For what feels like an eternity, I’ve been grappling with whether I have anything of substance to share beyond my first novel. Will it be an indulgent rant of self-pity, or will it honour the human struggle? Am I invested in it the way I was with the first novel? Or is the tedious repetition of adult themes in my life that inspires my writing just too much adulting for most who encounter its narrative?
Such thoughts have plagued me for a long time now. Some inspired by genuine self-doubt, but most spawned by the weight of a colourful life that most could not bear. Thinking aloud reinforces the imposter syndrome, and speaking into a void reminds me that I’m my only echo chamber.
Being cryptic is a natural disposition. A disposition that I expended every effort in my life to decode so that I could convey a coherent thought to any who would listen. My efforts appear to have resulted in an over achievement. Where once my challenge was in articulating my thoughts, I now stand accused of communicating in ways that are too complex. In my efforts to be as succinct as possible, it seems I’ve grown too dense in a single expression to the point of fatigue for the listener.
Balance between the two is what I’ve sought through my writing. Being able to read within the perceived mindset of the reader has offered me the opportunity to develop depth to my echo chamber. But, it’s still my echo chamber, manned by me, and occupied by none else. My objectivity is therefore subjective, and my perspective unreliable.
Therefore, I must dig deep into any snippet of feedback that I receive, trying to understand what is meant in the restrained or lethargic feedback that is spilled, almost hesitantly, as if a burden. Analysing and unpacking, decrypting and translating, finally leaving me with a glimpse of the truth behind the vague words offered as a description of how my writing may have been experienced. But I’m painfully aware that it’s still my echo chamber, manned only by me. Therefore none of its contemplations provide certainty or confidence. It only provides entry to yet another rabbit hole of doubt and over thinking.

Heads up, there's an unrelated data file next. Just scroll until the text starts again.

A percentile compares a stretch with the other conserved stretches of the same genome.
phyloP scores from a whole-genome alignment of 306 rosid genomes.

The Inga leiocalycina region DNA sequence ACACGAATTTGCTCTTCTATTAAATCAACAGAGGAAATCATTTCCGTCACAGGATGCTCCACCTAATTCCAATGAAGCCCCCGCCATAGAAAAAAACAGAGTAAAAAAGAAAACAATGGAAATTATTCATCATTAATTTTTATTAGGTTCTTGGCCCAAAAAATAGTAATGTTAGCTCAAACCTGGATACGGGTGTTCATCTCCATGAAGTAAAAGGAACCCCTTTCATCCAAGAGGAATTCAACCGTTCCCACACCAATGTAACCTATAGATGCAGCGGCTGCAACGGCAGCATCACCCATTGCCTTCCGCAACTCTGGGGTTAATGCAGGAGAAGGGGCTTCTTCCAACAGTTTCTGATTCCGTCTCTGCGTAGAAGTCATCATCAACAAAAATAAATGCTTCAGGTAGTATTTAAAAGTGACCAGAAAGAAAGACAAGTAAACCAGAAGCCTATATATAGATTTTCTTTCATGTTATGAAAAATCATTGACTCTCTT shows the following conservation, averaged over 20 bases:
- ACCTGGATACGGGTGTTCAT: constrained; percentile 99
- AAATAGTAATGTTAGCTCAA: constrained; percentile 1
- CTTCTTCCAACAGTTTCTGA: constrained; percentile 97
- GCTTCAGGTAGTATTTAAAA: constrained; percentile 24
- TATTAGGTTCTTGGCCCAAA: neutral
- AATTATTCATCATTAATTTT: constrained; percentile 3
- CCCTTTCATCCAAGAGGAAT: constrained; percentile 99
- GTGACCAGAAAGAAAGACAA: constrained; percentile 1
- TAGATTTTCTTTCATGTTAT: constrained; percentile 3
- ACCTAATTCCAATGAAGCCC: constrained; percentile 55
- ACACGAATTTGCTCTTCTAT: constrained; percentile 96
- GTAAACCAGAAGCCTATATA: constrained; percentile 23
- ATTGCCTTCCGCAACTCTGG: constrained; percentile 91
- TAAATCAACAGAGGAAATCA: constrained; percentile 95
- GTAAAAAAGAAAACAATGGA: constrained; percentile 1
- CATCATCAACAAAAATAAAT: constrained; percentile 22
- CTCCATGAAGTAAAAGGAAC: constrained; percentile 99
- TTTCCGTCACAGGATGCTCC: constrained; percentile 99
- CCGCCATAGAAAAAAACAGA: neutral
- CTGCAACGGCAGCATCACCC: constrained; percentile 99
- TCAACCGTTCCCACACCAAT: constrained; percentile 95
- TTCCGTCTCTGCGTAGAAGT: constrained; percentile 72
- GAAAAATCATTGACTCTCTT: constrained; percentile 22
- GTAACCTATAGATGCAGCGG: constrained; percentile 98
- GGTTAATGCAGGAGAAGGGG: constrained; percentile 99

Will I write again? I think I may. Will it be more impactful than the first attempt? I’m not sure. But I’m curious to know. And that curiosity can be satisfied in one way only. I must write, and I must share. My echo chamber is an indulgence of self-pity that holds little value and no promise.
The uncertainty of life must be celebrated, if not honoured. Without it, we’d be complacent beings disconnected from our souls, and each other. It is our collective fears that create the greatest moments of connectedness when we rise above those uncertainties, rather than surrendering to it.
The answer, I guess, is clear. I should (must?) not abandon my story now. There is still much to be told, and if I truly believe that it is more important to tell my story than it is for my story to be heard, then it’s clear that the sequel to my novel is not to be doubted. Instead, it must be embraced with more grit and tenacity than the first.
I may not have a soul to honour in the sequel, but I do have a narrator to respect, if not appreciate. This is more difficult than honouring another. It demands that I find that elusive balance between confidence and conceit, or self-worth and arrogance. In a world that defines the victim as the hero and the critical thinker as the oppressor, finding balance grows ever more elusive.